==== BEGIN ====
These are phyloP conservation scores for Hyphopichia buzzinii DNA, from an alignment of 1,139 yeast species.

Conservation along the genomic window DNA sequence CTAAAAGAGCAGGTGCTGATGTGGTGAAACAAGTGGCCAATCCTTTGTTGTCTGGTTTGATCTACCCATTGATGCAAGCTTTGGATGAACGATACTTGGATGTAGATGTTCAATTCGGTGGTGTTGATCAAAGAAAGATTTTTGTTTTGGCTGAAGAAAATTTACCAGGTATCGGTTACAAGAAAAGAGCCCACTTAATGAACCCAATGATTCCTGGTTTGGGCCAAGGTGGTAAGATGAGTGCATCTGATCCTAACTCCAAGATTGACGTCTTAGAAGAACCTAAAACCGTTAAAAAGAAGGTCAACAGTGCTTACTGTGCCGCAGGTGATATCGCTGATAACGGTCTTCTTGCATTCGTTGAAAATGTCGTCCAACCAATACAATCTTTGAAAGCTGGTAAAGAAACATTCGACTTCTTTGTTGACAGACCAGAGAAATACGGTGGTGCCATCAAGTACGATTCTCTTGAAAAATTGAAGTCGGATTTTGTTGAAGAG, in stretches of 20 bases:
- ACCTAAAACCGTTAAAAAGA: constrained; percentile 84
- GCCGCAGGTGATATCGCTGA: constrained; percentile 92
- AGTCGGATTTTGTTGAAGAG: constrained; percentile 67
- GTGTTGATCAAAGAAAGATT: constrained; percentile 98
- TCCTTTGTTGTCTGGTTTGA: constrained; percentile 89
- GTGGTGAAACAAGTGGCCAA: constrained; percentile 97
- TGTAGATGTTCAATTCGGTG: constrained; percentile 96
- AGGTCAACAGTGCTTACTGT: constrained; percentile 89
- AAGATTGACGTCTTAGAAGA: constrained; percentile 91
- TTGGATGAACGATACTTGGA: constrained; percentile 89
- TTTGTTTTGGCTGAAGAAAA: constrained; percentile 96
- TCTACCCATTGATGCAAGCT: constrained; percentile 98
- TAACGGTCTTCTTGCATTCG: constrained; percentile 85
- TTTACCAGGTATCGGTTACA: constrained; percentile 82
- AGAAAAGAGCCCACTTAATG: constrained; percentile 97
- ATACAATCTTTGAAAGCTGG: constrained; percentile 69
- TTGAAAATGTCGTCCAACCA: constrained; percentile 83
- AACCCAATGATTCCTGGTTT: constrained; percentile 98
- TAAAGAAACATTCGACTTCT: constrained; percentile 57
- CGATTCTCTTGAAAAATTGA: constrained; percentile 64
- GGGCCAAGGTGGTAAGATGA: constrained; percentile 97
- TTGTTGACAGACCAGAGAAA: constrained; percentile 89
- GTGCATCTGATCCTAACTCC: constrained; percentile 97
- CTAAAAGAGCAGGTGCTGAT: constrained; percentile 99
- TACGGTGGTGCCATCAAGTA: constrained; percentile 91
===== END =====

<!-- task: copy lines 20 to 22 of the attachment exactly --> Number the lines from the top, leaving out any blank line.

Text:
- AACCCAATGATTCCTGGTTT: constrained; percentile 98
- TAAAGAAACATTCGACTTCT: constrained; percentile 57
- CGATTCTCTTGAAAAATTGA: constrained; percentile 64